Was this just a patrician Tory Remainer talking? Not really. That same summer, another of Johnson’s old newspaper colleagues, the Brexit ultra Simon Heffer, warned that Tory party members would soon tire of his “indolence, casualness, monstrous selfishness, lack of attention to detail, incompetence and monumental dishonesty”. And even if Johnson won an election, wrote Heffer, “no one should bet on him shaping the destiny of Britain and her people for much more than a brief, and possibly deeply troubling, interlude”.

There is, perhaps, another side of the picture. Detached from the hurly-burly of our present arguments, future historians may well be struck by Johnson’s formidable, if ephemeral, strengths as a communicator and campaigner. His roguishness, his showmanship, his patriotic populism may have enraged the bien-pensant — as well as his own former colleagues — but they clearly struck a chord with millions of ordinary Britons who had little interest in the niceties of politics.

In a thoughtful analysis after his crushing General Election victory in 2019, the Cambridge academic Helen Thompson wrote almost approvingly of “his willingness to enter the realm of risk, his eagerness to trade his dignity, his indifference to conventional pieties and mundane detail”, all of which she traced to his “pagan energy”. And in another acute profile, published last year, Tom McTague argued that Johnson “understands the art of politics better than his critics and rivals do”. Johnson was right, he wrote, to see that politics was “a battle to write the national story, and that this requires offering people hope and agency, a sense of optimism and pride in place. He has shown that he is a master at finding the story voters want to hear.”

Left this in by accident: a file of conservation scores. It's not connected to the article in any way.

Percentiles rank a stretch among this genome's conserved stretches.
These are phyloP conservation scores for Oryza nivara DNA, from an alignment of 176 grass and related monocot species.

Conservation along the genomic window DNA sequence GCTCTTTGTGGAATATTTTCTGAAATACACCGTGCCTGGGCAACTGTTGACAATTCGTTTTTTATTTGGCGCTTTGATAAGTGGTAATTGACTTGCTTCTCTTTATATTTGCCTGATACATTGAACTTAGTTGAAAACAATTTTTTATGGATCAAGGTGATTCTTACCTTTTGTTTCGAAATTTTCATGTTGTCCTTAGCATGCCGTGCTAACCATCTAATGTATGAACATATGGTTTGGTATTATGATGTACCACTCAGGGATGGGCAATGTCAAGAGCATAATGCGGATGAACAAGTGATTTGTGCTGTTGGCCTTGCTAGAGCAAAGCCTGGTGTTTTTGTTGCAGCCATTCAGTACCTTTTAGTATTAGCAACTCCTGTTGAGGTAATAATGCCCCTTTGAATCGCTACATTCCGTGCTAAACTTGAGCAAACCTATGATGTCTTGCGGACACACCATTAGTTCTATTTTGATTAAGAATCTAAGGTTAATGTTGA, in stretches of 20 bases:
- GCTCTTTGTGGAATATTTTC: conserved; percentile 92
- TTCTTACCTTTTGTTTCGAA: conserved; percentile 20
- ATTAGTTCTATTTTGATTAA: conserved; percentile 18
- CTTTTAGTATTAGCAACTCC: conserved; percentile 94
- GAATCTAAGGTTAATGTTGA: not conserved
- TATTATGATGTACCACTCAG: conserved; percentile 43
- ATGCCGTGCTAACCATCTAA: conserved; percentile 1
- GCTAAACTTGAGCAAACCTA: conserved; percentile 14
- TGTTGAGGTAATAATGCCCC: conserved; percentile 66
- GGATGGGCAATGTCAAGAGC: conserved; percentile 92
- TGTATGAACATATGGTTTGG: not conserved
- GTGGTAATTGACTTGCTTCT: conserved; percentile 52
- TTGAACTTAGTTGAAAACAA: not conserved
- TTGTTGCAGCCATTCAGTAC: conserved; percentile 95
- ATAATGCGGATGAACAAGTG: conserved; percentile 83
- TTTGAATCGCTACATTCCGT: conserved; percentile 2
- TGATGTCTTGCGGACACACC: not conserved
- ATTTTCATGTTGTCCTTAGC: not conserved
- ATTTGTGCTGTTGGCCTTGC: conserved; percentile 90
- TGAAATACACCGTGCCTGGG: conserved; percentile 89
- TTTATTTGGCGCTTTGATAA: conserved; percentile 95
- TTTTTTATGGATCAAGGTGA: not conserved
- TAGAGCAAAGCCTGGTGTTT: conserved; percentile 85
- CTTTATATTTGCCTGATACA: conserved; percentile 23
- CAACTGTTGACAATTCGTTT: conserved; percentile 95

These articles have an ironic ring today, amid the risible chaos of the fin de rĂ©gime. But they weren’t necessarily wrong. Much as his critics loathed Johnson’s populist persona, he won elections. But that shouldn’t be a surprise. British political history, even at the highest level, is littered with rogues and showmen, from Palmerston and Disraeli to Lloyd George and Blair. They weren’t just rogues and showmen, of course: that was why they were so successful. Energy, optimism, a gift for storytelling, a sense of humour: these are hardly negligible qualities for somebody hoping to become prime minister.

No less an observer than Karl Marx once called Palmerston “an exceedingly happy joker” who “ingratiates himself with everybody”. “When unable to master a subject, he knows how to play with it,” said Marx. “If wanting in general views, he is always ready to weave a web of elegant generalities.” That sounds pretty familiar. Yet plenty of ordinary voters adored Palmerston as the bluff incarnation of British patriotism, forever sticking it to the priggish and prissy Macrons and von der Leyens of the mid-19th-century world. One observer spotted him visiting the Great Exhibition in 1851. “The moment he came in sight,” he wrote, “throughout the whole building, men and women, young and old, at once were struck as by an electric shock. ‘Lord Palmerston! Here is Lord Palmerston! Bravo! Hurrah! Lord Palmerston for ever!’’”